“Shit, I’m getting late for class. Please drop me, didi.”
Sundari glared at Isha.
“God. Sundari, drop me now!” laughed Isha, keeping her tone firm at the same time.
As the bus vroomed away from the stop, Isha turned back to see Sundari waving to her.
She waved back. Twice.
I was waiting near the Ice-Cream shop when I saw her walk out of school, red-eyed. She had been crying. I stopped her and asked her what was wrong. She wiped her tears and dragged me towards my dookan. The girl was evidently too caught up in her problem to notice what she was doing. I sat her down on my dookan bench and gave her two fat samosas and a big glass filled with piping hot coffee.
She needed some space.
As I waited silently, I couldn’t help but notice how strikingly similar this girl was, to me. I could almost see myself speaking through her mouth and expressing through her beautiful eyes. After fifteen minutes, Isha finally broke the silence. She told me about the issue with her best friend and her teacher; that she was to receive an award from the Chief Minister; how Shilpa – her best friend – had stolen her chance just because her father was an MP; that her teacher was an accomplice to the whole plot; how she felt cheated that she couldn’t get to meet the CM; and that she would just cry in front of the TV. I was careful not to nod too frequently; I put my hand on her shoulder, and tried to calm her down.
Thank god she didn’t know how happy I was for her missed chance.
After she was done, she asked me why I was living my life in this hellhole. I opened up to her. I told her all about my past –stories ridden with chagrin. After my family was killed in a caste riot in the south, I and my daughter migrated to Delhi with hopes of a better living. In 1996, the dengue epidemic struck the slums of Delhi; my daughter was diagnosed with acute dengue; the then health minister held my hand and promised my girl free treatment as I couldn’t afford it. We waited and waited. Neither he nor the treatment returned as promised; we were thrown out of the clinic; I watched my six-year-old daughter wilt – slowly and painfully – to a cruel end.
He could have paid for my daughter’s life with his abundant wealth, but he chose not to. My kid is watching me from up there, beckoning me with open arms. I tell her I’ll join her soon.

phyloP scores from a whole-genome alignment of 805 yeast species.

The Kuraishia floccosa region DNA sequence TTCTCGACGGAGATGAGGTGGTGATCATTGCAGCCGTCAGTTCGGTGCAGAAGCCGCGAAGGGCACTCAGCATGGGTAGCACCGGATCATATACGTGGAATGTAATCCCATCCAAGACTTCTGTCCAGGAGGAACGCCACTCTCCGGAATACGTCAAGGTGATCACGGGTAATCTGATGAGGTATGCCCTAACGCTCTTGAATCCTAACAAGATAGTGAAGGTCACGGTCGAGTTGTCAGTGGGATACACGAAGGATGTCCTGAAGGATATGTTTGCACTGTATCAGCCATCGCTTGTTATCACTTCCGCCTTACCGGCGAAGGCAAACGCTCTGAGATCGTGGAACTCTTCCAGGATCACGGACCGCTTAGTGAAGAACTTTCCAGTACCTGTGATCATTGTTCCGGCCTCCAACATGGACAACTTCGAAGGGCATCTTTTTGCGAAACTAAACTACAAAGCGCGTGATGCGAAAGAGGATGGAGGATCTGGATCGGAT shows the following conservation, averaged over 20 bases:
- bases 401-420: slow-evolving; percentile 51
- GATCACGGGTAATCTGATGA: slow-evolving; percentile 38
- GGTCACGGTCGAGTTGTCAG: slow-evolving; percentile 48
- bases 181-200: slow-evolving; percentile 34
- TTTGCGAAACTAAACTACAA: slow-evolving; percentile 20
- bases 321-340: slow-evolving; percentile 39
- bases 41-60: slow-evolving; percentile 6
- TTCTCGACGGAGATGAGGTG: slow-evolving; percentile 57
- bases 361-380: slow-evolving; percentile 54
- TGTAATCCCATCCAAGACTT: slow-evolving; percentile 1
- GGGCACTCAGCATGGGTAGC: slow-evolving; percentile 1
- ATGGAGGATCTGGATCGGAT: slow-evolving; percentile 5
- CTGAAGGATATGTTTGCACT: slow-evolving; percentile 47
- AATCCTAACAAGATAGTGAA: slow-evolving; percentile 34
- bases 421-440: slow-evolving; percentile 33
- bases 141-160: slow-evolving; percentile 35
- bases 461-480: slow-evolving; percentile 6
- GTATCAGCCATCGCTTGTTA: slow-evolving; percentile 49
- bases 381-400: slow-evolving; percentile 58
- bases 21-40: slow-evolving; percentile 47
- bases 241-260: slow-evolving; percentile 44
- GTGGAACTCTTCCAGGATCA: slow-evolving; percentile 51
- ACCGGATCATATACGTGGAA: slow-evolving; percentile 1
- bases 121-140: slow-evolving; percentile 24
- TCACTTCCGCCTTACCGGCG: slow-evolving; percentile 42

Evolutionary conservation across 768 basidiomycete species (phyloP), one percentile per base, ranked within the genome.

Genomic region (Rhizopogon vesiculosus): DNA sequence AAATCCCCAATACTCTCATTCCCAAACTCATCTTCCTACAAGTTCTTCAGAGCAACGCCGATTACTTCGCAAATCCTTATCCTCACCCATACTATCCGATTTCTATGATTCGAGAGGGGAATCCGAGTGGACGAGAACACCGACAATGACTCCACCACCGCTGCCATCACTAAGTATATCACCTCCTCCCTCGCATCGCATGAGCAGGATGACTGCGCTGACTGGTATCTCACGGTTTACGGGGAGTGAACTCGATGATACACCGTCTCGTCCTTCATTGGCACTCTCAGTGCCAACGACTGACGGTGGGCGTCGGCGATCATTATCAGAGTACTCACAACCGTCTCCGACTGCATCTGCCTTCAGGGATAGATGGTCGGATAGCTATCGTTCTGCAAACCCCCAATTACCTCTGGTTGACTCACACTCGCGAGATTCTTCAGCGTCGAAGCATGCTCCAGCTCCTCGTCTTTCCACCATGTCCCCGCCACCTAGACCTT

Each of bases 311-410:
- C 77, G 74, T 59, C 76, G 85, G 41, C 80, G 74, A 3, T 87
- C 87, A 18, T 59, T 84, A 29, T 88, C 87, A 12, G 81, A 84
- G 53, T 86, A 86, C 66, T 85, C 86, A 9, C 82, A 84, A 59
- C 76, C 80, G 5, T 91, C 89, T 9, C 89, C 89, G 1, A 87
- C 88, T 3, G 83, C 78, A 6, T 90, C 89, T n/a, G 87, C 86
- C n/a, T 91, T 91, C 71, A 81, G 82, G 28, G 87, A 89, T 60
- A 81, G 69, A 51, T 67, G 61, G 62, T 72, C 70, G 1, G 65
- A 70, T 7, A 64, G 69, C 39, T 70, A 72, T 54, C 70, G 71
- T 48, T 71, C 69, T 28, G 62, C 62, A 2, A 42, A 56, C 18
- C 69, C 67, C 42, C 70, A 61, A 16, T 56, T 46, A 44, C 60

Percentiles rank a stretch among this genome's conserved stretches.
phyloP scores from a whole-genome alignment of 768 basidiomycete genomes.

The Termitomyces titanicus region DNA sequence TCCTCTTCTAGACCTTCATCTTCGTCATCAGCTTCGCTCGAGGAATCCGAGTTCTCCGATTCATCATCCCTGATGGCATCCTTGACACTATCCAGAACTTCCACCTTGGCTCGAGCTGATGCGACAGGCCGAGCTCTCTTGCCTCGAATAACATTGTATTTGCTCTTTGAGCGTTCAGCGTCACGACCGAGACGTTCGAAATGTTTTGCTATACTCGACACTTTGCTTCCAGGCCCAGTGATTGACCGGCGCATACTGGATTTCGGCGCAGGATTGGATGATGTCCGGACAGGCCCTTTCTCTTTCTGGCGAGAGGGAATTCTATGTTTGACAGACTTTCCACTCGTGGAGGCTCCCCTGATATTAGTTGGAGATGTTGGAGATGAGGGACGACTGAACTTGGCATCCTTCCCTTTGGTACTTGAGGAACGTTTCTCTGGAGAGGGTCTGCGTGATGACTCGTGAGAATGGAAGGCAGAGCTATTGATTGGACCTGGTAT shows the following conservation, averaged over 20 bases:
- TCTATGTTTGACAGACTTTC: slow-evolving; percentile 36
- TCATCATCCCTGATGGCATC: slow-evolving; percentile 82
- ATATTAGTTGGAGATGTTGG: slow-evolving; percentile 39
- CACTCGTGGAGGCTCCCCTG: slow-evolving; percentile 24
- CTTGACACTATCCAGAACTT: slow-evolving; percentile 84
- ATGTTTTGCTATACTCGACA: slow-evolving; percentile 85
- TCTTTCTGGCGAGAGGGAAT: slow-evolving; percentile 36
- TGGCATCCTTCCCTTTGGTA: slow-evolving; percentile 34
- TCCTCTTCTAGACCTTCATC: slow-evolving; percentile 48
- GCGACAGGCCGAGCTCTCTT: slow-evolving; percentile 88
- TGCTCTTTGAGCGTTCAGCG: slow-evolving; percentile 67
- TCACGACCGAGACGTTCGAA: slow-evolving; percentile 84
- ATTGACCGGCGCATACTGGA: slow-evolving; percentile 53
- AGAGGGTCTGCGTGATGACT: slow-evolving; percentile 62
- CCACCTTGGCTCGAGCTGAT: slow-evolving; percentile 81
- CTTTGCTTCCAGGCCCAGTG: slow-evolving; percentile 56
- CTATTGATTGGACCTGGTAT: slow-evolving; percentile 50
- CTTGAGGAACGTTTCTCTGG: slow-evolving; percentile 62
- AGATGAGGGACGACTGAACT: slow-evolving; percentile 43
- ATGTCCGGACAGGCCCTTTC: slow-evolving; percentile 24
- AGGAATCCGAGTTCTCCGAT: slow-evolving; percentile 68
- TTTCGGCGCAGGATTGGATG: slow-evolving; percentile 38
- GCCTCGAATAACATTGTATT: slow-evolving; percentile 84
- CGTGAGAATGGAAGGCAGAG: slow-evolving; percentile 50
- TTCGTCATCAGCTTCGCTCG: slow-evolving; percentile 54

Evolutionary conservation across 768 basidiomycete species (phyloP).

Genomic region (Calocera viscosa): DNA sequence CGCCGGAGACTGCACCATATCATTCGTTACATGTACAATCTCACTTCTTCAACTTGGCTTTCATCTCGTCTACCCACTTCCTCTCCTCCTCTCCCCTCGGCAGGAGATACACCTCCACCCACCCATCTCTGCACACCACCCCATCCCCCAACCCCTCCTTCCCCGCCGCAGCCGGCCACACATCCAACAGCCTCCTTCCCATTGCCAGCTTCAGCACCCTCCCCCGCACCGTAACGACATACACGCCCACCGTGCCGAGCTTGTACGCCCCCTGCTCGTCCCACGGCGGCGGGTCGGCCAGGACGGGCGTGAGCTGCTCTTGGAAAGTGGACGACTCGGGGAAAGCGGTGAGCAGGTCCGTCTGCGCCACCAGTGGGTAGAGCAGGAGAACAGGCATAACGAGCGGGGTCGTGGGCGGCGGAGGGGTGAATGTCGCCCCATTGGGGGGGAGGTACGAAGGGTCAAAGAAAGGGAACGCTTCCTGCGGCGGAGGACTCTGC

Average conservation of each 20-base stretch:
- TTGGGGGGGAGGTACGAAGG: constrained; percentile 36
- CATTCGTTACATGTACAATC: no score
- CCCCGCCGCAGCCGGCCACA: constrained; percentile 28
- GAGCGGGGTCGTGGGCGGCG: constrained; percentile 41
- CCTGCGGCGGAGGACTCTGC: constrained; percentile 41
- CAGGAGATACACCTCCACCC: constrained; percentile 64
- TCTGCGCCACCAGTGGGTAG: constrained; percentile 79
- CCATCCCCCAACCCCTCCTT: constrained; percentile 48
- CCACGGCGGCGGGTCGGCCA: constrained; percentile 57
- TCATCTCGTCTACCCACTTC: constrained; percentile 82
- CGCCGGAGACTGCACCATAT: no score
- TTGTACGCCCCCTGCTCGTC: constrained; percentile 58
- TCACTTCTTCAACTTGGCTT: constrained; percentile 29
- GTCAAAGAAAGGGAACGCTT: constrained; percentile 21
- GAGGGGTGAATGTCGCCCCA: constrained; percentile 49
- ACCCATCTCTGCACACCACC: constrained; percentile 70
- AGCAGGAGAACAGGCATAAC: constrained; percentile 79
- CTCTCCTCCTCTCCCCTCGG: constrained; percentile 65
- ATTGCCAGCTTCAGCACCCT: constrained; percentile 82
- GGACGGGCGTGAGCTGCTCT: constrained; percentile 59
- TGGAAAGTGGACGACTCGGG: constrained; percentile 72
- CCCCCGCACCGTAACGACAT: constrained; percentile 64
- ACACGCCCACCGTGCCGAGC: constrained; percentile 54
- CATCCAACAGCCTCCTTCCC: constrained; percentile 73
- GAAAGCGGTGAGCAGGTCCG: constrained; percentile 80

We sat there having coffee until darkness fell. I walked her to the bus-stop. Before the bus stopped, she hugged me for five full seconds. Before she let go, I thought I felt a tear drop fall on my shoulder.
What is this I’m feeling? Why am I attached inexplicably to this girl? How have my defences been shattered so easily? I’m not meant to be fragile. Yet, I find myself opening up to her as if it were the most natural thing in the world.
What is holding me back from doing what I have to?
Isha was sitting cross-legged on the broken bench. Sundari was puffing her beedi blissfully.
“Did I tell you how stunning you look in this saree?” asked a surprised Isha.
Isha was surprised she hadn’t noticed how beautiful Sundari looked. She had washed and oiled her hair; combed it, and plaited it neatly, making her look a decade younger. She was well endowed, had a healthy complexion, and luxurious hair. Her bright green saree accentuated her figure. All this made Isha wonder why none of the men made advances on Sundari.
God, I just hope she doesn’t have sex with these goondas.
“Try this one, would you?” mocked Sundari.
“You know what, I think I will,” grinned Isha as she took a puff, slowly.
“I could do with some getting used to,” managed Isha, after ten seconds, half-laughing, half-coughing.
“Shilpa is going to get the prize tomorrow,” Isha’s face fell.
“The CM is an asshole,” shot back Sundari.
“Don’t you dare say—“
“Alright, Alright. Would you be happy if I screwed up Shilpa’s moment of glory?”
“Ma…ybe,” grinned Isha.
They just sat there, having coffee, unaware that a pair of eyes was watching them in shock.
After what seemed like an eternity, “Goodbye, Isha,”said Sundari, softly.
“Why are you bidding farewell now, Ms. Sundari?” laughed Isha.
Sundari merely smiled.
Isha covered her cheek, tears in her eyes.
“You think you could loaf around in slums, smoking with slumdogs, and no one would care!?”
“Papa, I’m so so—“
“Enough. Thank heavens, it was only our maid who saw you. Had it been anyone else—“
But he was interrupted by the maid.
“Saab, come here! It’s her! She’s the one!”
On the news channel was running a clipping on loop. It showed the Chief Minister amidst a sea of commoners. A person with a shocking-green saree ran to the CM and prostrated in front of him. Suddenly, there was a resounding explosion and the audio feedback went mute. The stage had been torn to smithereens.
CHIEF MINISTER ASSASINATED
SLUM-DWELLER TURNS SUICIDE BOMBER
Her father looked aghast.
My girl was smoking beedis with this woman. It would have been my daughter in the place of Shilpa. God, you are merciful.
Meanwhile, a reporter was presenting from the blast site.
“Former Health minister and current Chief Minister Mr.—“
Isha just stared at the screen in shock, face impassive. Words failed her; she found the floor shaking beneath her feet. Was it anger, or shock? Was it remorse, or was it disappointment?
Her mind drifted back to the image of Sundari sitting cross-legged, in the green saree, sipping her coffee.
“—I’ve suffered enough in my life to not worry about consequences. He committed a sin. Karma will see to it that he pays—“
They sat there, having coffee until Isha blacked out.